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As more and more cameras are connected to the net, the web is growing eyes.

But is everyone ready for a close-up?


Webcams have been around for a few yeas now, transmitting round the-clock images of famous buildings, the surf conditions up and down the Pacific coastline, heavy traffic, street scenes and fish tanks. Since the first one went live sometime in the early '90s, Webcams have been proliferating steadily - though no one knows for sure how many are out there. An Internet search for the phrase "live Webcam" showed 9,28 Web pages. But there were many links to personal Webcam page where people are connecting cameras to the Internet and, privacy be damned, letting the world watch.

And the world is tuning in. Observers of the Webcam phenomenon say it's the logical next step for a society hooked on reality based television shows like "Cops" and MTV's popular "Real World" series. People are already turning cameras on themselves the Internet allows them to effectively broadcast those images, cheaply and continuously. Why watch other people's lives when other people could be watching yours?

Unfortunately, as entertainment, watching someone's life is even more boring than it sounds. Webcams tend to catch people in their most routine moments: sitting at a desk in front of their computer, staring at their monitors or typing. And yet, for a growing number of the voyeuristically inclined, these cyber transmissions have a strange appeal. Brian Cury, who runs a large Web-based directory of Webcam sites atwww.earthcam.com, says, "You develop a relationship with that person and you start to care about them."

There is, for example, the Webcam Dave Williams set up for his daughter, Danielle. The Williamses' Web site featured a window where you could watch a live snapshot of the baby that was updated once an hour, throughout the day and night, by a small $ 150 video-camera hanging above her crib. At the time Williams thought it would be a neat way for friends and family to watch Dani as she grew up. Then the fan e-mail started coming. From strangers in France. And Japan. And from a class of second grade somewhere in a small town .

Most of these people simply stumbled on the site in the course of regular Web surfing. Traffic to the DaniCam site grew from a few hits a month to 1,000 a day. At first Dave and his wife, Sheryl, were amused by the attention. The true horror of what they had done didn't hit them until they saw "The Truman Show," the 1998 movie in which a man unknowingly lives his life in front of cameras and a worldwide audience of prime-time viewers. "We're sitting there watching the movie and Sheryl turns to me and says, 'You're disconnecting the Dani Cam'." That night, the DaniCam went dark "To this day," says Williams, "people send e-mail saying, 'We miss Dani'."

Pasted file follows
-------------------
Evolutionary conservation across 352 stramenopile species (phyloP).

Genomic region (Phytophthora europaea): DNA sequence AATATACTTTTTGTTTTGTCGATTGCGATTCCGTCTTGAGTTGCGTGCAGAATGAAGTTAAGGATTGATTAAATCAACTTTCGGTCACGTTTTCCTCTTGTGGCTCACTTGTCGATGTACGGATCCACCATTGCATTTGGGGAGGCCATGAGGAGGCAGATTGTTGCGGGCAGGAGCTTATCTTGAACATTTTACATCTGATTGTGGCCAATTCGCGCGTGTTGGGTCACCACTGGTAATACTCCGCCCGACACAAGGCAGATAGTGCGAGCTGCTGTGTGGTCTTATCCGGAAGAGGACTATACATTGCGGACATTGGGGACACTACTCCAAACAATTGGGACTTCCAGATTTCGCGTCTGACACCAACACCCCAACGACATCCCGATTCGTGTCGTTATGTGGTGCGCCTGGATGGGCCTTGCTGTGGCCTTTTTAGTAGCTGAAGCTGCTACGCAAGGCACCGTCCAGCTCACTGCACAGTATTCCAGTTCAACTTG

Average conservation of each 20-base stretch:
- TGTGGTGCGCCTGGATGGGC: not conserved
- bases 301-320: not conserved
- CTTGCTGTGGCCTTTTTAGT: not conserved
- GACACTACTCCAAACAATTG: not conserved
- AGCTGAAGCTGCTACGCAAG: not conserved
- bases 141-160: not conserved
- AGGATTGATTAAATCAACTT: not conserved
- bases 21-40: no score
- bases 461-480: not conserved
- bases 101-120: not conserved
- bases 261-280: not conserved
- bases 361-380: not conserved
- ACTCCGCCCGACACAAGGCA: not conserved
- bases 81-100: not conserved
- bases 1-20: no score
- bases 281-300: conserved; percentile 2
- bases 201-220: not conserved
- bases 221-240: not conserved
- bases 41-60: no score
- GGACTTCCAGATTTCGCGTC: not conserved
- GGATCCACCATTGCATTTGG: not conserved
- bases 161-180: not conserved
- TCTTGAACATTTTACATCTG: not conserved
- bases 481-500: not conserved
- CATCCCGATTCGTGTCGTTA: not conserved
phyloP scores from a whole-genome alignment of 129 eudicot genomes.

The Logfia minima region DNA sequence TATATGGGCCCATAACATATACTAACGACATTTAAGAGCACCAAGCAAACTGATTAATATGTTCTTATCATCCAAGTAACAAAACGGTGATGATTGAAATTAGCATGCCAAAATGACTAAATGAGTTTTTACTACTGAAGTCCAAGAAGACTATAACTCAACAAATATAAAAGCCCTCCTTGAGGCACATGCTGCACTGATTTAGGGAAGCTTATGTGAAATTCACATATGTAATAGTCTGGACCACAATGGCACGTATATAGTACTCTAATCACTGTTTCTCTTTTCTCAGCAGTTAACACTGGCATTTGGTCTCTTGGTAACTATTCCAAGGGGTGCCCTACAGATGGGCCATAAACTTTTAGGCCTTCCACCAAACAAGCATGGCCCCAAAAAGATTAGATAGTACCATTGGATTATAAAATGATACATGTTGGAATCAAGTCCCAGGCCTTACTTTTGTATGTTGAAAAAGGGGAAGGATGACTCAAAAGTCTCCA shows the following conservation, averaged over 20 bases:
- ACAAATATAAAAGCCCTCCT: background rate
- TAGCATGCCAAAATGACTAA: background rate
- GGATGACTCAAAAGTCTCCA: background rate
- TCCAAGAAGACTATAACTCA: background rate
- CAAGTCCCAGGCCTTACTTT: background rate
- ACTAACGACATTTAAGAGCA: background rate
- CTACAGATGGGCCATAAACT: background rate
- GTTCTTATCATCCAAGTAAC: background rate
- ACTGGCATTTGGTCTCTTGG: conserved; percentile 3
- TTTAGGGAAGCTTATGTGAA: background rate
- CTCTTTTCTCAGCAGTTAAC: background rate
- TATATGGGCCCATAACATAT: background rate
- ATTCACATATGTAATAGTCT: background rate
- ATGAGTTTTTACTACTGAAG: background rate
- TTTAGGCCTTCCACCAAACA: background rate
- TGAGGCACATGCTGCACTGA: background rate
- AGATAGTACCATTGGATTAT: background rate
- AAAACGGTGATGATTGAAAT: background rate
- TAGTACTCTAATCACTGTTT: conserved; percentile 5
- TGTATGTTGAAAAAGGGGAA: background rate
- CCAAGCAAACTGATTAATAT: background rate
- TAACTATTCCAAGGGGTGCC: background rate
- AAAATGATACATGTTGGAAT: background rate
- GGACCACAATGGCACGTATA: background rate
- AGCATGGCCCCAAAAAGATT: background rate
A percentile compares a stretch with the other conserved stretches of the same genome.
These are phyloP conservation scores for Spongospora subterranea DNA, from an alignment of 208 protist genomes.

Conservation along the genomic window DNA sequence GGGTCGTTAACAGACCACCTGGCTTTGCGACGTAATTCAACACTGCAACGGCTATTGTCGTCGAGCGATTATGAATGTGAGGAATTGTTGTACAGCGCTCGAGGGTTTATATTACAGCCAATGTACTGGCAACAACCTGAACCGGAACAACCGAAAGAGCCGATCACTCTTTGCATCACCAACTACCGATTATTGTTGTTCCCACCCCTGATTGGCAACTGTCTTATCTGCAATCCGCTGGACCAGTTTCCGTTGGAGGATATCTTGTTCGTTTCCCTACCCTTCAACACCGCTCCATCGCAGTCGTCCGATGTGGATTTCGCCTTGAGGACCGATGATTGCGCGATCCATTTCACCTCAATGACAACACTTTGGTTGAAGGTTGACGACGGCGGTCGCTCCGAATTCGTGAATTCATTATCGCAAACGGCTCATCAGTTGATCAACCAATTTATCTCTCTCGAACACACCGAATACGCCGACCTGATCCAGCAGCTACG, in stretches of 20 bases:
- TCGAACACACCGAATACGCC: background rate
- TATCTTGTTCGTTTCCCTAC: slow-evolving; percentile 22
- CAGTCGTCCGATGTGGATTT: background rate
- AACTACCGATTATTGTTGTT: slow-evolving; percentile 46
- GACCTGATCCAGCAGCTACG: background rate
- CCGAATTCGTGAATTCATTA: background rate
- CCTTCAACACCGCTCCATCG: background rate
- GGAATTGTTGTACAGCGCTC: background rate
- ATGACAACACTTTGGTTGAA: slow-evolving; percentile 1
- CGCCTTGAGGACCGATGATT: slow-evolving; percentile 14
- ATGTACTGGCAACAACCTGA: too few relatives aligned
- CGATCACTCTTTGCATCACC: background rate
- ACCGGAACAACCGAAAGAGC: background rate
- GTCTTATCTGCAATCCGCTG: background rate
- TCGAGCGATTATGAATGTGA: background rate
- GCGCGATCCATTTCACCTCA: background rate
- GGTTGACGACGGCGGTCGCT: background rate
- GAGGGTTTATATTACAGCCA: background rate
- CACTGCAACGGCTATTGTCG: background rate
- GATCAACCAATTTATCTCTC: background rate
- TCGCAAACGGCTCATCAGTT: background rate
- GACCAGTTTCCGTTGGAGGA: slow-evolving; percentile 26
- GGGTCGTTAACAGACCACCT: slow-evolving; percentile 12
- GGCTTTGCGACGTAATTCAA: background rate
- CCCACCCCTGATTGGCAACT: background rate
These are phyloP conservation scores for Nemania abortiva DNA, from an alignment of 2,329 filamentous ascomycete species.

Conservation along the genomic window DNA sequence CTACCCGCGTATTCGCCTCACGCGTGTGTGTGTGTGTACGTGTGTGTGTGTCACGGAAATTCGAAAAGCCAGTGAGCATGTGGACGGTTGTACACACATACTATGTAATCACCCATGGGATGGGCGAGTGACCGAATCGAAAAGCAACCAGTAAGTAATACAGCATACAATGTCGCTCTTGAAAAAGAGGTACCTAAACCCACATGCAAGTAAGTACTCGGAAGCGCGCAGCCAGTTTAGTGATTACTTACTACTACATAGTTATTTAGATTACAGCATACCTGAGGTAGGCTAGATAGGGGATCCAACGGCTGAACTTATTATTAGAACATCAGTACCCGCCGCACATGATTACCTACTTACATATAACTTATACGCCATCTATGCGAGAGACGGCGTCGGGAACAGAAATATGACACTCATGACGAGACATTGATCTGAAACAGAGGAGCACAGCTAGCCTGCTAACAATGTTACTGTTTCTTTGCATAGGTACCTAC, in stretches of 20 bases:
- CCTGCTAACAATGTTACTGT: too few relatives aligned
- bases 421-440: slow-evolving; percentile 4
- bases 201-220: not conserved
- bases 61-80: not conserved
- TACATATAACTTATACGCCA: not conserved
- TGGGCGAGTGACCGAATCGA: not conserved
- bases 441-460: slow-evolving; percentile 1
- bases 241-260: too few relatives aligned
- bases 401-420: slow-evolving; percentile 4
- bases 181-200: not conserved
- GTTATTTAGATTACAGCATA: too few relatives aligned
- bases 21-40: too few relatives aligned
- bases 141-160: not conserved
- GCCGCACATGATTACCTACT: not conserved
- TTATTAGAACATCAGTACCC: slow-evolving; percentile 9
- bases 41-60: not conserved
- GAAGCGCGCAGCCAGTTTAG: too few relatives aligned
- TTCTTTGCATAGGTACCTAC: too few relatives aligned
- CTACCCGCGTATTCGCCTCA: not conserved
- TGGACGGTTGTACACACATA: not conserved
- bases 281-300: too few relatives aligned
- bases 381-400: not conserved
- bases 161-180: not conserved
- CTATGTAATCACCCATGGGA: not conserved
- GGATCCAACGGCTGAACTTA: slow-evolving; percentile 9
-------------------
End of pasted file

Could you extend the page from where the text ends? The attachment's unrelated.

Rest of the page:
Those Dani-addicts could migrate to the Marrero family camera, which is Webcasting images of Samantha, 2 y.o., and her brothel Matthew, who's a year old, live from their shared bedroom in Newark, N.J. or to Web Dorm.com, where you can watch real-life college students eat, sleep and study in their natural habitat 24 hours a day, seven days a week. Ryan Scott, a senior at Southen Methodist University, has kept his Webcam going for two years and uses it to socialize with friends and fami­ly, and meet new people. Cody Ward, a 20-year-old at the Uni­versity of Florida, starting Web-camming a year ago out of cu­riosity but says he forgets the camera's even there anymore. "It's whatever. It's on."

Nobody knows this strange new world better than the female star of the Webcam that started it all in 1996 - the JenniCam at www.jennicam.org (be careful; porn lives right next door at www.jenny cam.org). Jennifer Ringley, now 23, is still there, living her life. The site started as a project for a computer class that Bingley took as a junior in college. She had seen a Webcam called The Amazing Fish Cam (pointed at an aquarium in the offices of Netscape, the browser-software company) and thought to herself, "Why not?" Three years later, the site gets 4.5 million hits a day and costs upwards of $15,000 a month to maintain. To help the financials break even, she charges $15 a year for a "subscription.

There probably won't be too many more such Jennis in our lifetime. But Webcams are sure to be a feature of tomorrow's technology landscape. People are increasingly discover­ing practical uses for them, such as monitor­ing a beach house during winter months or peeking in on kids through Webcammed day-care centers. In the future Webcams might allow you to check out the scene inside a nightclub before you stand in line, or help you get out of traffic using highway Webcams that can beam gridlock conditions to your moving car. These sorts of applications may well prove indispensable - and, in the process, make Webcam-addicts of us all.


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